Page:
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Posted: Tuesday, January 25, 2011 10:40 pm

I attended a seminar Tuesday night in Galt about bullying that discussed ways for parents and teachers to deal with it. After a string of highly publicized teen suicides nationwide, it was a very timely subject and one I imagine most parents are interested in.

Cyberbullying was one of the main topics. Liberty High Principal Brian Deis said it has exploded over the last three or four years. Before he said, bullies would write someone's name in a bathroom stall. Now, they post it on Facebook where hundreds of classmates can read it. Or they post a video of a fight on YouTube where thousands of people can view it.

He said parents need to be more aware of what their kids are doing online. He recommends regularly checking text messages, Facebook and MySpace accounts. Most parents pay for a cell phone and Internet for their children, and they should not hesitate to find out what is happening online.

Here's some additional tips to prevent cyberbullying:

• Make an agreement with your children to keep all Internet capable devices out of children's bedrooms.

• Talk regularly with your child about online activities that he or she is involved in.

• Talk specifically about cyberbullying and encourage your child to tell you immediately if he or she is the victim of cyberbullying, cyberstalking or other illegal or troublesome online behavior. Explain that you will not take away their technology if they confide in you about a problem they are having.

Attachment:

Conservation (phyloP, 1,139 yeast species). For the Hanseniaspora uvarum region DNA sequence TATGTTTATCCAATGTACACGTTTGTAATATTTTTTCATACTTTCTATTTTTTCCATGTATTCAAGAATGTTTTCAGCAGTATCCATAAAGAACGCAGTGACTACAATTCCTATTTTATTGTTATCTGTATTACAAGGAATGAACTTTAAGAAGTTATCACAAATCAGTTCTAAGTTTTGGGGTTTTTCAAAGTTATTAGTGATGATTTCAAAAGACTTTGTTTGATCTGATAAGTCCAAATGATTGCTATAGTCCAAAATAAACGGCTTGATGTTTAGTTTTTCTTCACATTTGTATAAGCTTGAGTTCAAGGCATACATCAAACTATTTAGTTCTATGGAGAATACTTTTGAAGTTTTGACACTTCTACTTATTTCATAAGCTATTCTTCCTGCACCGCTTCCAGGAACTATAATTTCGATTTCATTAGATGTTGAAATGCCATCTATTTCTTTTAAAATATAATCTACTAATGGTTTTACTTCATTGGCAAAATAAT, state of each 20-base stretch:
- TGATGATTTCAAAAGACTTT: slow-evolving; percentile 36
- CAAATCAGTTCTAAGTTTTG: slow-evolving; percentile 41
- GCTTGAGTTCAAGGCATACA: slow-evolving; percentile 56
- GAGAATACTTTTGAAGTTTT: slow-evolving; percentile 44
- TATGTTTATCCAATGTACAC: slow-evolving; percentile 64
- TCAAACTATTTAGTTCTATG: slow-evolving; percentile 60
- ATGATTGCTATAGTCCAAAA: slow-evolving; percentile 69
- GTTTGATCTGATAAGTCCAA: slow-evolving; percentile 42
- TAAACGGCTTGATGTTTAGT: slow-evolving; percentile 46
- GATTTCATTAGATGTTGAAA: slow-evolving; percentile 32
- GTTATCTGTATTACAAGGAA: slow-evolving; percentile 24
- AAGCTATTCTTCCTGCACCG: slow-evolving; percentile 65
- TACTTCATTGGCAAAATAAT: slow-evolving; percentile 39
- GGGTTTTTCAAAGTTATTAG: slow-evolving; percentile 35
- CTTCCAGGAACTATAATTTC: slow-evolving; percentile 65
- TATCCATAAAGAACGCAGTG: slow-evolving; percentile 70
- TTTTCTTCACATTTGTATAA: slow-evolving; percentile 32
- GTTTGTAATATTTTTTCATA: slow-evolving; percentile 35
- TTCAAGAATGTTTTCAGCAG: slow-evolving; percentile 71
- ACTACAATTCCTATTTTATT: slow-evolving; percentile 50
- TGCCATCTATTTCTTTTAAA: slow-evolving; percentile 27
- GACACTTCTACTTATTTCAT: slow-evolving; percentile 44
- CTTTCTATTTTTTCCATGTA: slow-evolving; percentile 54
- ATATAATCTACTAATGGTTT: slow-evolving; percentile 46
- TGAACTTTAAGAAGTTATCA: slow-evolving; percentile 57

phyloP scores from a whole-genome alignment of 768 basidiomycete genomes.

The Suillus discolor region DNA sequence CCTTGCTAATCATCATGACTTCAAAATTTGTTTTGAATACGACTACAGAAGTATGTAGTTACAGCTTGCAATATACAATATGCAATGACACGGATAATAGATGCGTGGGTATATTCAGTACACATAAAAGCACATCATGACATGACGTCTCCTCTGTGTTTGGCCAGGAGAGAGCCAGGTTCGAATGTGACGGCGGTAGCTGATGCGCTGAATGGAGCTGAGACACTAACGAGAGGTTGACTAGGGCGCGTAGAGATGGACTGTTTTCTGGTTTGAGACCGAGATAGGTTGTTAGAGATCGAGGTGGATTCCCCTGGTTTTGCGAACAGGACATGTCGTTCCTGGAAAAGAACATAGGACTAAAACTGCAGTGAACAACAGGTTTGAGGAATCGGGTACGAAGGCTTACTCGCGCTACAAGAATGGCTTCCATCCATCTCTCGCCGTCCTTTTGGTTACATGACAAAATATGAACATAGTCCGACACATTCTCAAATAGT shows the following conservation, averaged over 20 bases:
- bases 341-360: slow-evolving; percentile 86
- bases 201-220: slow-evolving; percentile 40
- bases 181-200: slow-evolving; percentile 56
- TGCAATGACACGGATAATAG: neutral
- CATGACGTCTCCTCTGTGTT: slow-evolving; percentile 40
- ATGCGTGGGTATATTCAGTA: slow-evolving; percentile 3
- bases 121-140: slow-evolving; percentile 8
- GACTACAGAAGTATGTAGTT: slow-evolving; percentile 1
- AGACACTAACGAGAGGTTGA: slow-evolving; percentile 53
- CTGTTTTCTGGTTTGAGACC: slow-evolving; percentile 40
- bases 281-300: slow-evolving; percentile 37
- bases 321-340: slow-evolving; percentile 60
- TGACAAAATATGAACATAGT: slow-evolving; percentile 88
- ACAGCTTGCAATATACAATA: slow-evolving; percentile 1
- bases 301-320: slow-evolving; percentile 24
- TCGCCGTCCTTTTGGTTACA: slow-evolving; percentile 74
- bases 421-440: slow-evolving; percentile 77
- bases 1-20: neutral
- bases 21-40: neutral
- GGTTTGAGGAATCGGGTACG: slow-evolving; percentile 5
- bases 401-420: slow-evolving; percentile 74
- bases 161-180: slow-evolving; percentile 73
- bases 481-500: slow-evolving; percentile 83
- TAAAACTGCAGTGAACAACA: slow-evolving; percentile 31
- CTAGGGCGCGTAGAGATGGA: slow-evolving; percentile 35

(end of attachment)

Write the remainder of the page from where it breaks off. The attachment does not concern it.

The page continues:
• Encourage your child to tell you if he or she is aware of others who may be the victims of cyberbullying.

• Explain that cyberbullying is harmful and unacceptable behavior. Outline your expectations for responsible online behavior and make it clear that there will be consequences for inappropriate behavior. Explain that treating others well online may also protect them from being harassed or cyberbullied.

• Although adults must respect the privacy of children and youth, concerns for your child's safety may sometimes override these privacy concerns. Tell your child that as a responsible parent you may review his or her online communications if you think there is reason for concern.

• Consider installing parental control filtering software and/or monitoring programs, but do not rely solely on these tools.

These tips came from the Health Resources and Services Administration's Stop Bullying Now! website. 

The California Department of Education has assembled bullying publications and resources. Also, has a articles, videos, quizzes and online workshops focused on bullying. 

Lisa Ford-Berry, whose son committed suicide in 2008 after he was bullied in a Sacramento high school, also started a group called Bullies Really Are Violating Everyone.